Toy Soldiers and Dining Room Battles

Toy Soldiers and Dining Room Battles

Saturday, August 13, 2011

New Indian Mutiny Rulebook from David Bickley

In David Bickley's own words:

The Devil's Wind

These rules for refighting battles from the Indian Mutiny of 1857-58 follow on from previous sets in this series - A Good Dusting and Washing the Spears - which have received a very positive reception from gamers. They are designed not for competition play, but with enjoyment between like-minded friends firmly to the fore, and focus very much on throwing loads of dice and feeling the 'brush of the Devil's Wind' across your cheek in the process! Games should play out satisfactorily in two to three hours on a table about 7' x 4' or so. There is no figure, time or ground scale to worry about, just cut straight to the action on the road to Lucknow…

The game mechanisms allow all players in the game to take on commands within an Honorable East India Company or Regular British force, with the Mutineers controlled by all of the players in accordance with the auto generation and action rules. It is equally possible for two or more players to take on opposing Mutineer and HEIC/HM forces and play the game out conventionally. The rules aim to give you an enjoyable game where, if correctly wisely and blessed by the 'dice gods', the Mutineer forces may win…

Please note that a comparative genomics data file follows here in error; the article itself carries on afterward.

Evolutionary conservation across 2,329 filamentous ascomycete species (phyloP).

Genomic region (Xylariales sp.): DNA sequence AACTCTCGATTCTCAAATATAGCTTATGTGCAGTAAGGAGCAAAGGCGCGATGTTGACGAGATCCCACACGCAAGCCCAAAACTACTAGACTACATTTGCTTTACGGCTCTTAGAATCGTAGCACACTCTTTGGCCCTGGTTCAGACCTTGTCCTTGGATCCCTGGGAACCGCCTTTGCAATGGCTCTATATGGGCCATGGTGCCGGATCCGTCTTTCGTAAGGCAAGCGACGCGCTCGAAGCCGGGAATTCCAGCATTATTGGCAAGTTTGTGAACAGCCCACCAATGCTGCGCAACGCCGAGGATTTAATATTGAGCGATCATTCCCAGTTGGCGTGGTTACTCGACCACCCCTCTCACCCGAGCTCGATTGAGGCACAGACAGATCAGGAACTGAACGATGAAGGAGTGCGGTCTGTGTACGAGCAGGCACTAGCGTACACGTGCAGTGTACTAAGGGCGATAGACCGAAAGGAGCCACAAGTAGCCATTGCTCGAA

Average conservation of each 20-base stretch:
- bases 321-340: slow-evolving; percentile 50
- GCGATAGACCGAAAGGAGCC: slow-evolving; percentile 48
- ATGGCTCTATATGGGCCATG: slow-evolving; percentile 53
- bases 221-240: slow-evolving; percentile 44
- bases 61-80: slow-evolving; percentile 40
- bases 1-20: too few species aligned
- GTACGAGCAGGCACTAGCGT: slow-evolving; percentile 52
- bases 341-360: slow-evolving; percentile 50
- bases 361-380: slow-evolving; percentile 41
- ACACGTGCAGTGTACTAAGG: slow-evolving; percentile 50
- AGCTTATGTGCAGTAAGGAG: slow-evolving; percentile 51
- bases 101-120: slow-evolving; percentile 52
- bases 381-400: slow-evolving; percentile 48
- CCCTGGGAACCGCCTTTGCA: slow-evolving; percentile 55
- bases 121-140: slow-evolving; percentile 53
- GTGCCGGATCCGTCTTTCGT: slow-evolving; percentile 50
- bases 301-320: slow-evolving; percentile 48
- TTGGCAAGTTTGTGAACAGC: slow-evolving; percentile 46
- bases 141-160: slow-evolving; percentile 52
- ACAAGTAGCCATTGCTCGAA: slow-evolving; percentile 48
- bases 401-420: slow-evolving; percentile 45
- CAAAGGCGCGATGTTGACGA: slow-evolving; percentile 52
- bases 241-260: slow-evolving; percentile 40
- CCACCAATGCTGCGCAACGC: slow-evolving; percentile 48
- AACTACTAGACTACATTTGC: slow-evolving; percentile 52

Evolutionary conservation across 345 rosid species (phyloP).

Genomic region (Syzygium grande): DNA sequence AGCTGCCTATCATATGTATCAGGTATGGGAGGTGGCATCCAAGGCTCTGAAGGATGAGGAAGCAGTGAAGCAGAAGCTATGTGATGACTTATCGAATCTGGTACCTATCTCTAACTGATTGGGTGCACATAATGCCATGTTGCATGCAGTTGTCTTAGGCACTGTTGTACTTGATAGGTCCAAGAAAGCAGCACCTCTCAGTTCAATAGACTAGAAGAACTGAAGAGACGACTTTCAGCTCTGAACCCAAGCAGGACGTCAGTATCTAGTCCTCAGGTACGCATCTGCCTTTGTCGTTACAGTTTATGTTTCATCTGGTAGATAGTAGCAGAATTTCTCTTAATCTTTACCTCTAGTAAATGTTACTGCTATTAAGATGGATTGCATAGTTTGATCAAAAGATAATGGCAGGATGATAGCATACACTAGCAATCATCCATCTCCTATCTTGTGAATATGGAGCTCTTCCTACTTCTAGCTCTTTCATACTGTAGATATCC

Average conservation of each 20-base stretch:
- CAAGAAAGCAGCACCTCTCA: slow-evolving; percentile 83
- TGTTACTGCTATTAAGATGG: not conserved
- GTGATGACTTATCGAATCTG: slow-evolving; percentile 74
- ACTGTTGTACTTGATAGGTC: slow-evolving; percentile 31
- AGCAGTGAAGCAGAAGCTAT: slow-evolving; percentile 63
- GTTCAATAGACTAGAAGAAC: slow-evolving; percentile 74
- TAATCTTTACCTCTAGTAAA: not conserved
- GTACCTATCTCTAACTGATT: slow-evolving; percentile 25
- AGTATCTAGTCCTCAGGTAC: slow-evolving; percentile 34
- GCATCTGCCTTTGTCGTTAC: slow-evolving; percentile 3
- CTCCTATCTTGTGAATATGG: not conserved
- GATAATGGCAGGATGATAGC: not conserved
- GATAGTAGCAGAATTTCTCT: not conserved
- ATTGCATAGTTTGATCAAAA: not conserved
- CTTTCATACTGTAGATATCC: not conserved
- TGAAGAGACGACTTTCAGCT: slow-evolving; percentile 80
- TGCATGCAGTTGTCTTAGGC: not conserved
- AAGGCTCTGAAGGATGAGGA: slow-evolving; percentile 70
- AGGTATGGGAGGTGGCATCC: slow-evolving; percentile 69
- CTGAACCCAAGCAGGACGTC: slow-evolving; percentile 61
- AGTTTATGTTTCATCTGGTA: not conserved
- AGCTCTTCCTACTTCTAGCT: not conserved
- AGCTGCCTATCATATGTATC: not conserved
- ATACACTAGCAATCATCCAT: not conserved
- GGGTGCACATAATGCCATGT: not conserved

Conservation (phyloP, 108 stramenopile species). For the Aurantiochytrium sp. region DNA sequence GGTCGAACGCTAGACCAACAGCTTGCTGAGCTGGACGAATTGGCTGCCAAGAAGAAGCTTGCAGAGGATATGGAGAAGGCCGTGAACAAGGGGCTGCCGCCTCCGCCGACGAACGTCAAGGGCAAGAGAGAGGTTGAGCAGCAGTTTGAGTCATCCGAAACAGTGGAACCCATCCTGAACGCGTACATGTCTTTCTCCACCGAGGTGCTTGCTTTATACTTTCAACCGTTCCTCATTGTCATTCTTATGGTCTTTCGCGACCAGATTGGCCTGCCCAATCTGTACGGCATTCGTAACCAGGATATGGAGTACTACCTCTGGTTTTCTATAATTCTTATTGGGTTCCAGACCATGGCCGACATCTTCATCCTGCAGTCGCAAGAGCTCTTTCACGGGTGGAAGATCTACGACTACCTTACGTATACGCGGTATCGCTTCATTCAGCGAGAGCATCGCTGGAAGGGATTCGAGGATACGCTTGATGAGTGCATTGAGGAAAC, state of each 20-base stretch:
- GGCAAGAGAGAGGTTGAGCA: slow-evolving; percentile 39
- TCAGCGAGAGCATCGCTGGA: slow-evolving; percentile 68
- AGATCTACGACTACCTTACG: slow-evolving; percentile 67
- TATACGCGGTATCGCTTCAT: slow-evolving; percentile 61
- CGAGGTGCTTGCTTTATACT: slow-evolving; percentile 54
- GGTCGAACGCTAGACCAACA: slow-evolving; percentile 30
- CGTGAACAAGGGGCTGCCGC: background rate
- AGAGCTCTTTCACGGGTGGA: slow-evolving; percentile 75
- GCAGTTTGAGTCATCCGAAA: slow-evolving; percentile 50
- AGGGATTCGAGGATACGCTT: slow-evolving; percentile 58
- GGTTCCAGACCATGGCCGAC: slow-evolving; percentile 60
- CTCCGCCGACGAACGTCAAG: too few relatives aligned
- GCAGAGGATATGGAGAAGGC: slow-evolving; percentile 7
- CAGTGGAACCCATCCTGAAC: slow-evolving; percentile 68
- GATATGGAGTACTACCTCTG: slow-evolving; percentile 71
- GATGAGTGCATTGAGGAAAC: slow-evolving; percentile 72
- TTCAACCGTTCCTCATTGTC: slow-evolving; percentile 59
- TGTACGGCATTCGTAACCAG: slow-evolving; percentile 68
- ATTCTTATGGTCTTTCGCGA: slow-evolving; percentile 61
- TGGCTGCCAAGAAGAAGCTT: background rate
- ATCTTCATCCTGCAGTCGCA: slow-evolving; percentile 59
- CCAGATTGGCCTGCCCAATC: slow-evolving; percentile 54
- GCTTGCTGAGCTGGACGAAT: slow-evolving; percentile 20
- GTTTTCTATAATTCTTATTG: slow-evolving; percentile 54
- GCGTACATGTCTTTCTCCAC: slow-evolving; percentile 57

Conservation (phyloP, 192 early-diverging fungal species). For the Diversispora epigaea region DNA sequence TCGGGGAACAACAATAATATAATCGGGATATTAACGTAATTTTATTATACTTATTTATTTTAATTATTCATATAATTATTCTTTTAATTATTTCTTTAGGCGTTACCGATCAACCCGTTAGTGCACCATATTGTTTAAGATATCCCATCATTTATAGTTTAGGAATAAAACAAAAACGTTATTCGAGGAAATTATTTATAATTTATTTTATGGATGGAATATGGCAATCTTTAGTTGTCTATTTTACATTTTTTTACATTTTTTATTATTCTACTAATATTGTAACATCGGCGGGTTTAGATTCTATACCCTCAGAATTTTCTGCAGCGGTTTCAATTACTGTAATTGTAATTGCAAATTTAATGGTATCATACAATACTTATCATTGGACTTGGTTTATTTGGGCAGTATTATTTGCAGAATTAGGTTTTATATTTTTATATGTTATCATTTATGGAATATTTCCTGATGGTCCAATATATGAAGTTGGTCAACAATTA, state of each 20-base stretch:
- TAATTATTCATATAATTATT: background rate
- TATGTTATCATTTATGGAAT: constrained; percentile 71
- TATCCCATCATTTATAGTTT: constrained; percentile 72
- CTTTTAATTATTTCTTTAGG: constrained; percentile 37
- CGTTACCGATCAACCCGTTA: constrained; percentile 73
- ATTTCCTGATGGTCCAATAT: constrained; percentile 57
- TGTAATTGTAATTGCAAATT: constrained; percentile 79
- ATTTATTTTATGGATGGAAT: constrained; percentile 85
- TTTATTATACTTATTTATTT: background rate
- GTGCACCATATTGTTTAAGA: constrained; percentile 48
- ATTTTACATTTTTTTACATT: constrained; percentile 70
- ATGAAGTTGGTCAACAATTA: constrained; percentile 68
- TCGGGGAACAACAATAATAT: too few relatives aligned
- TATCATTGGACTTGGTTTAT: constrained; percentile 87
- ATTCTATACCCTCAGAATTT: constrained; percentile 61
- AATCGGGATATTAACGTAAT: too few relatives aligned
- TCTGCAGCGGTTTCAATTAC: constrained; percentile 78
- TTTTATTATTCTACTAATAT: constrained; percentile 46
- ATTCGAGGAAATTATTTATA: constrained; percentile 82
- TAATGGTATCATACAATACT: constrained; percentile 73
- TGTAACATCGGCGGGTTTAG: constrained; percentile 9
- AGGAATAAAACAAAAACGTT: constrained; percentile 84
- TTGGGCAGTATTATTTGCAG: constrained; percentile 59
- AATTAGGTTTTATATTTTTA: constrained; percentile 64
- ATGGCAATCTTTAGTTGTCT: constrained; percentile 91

The full-color rules include numerous illustrations of action on the tabletop here in GHQ, units and individual character figures; scenic items to enhance your tabletop battlefield; a sample scenario to get you started straight away; a play sheet which can be photocopied; a short reading list; and a suggested list of figure manufacturers, in 28mm at least.

Further pictures of the author's Indian Mutiny collection, and many other collections, can be seen on the website Tales from GHQ.

The author can also be contacted through the site if players have any ideas or enquiries which common sense can't answer for them! Look out for the fourth set in the series in 2012 for fighting skirmishes from the French and Indian War.

As a side note, I do highly recommend David's site Tales from GHQ.

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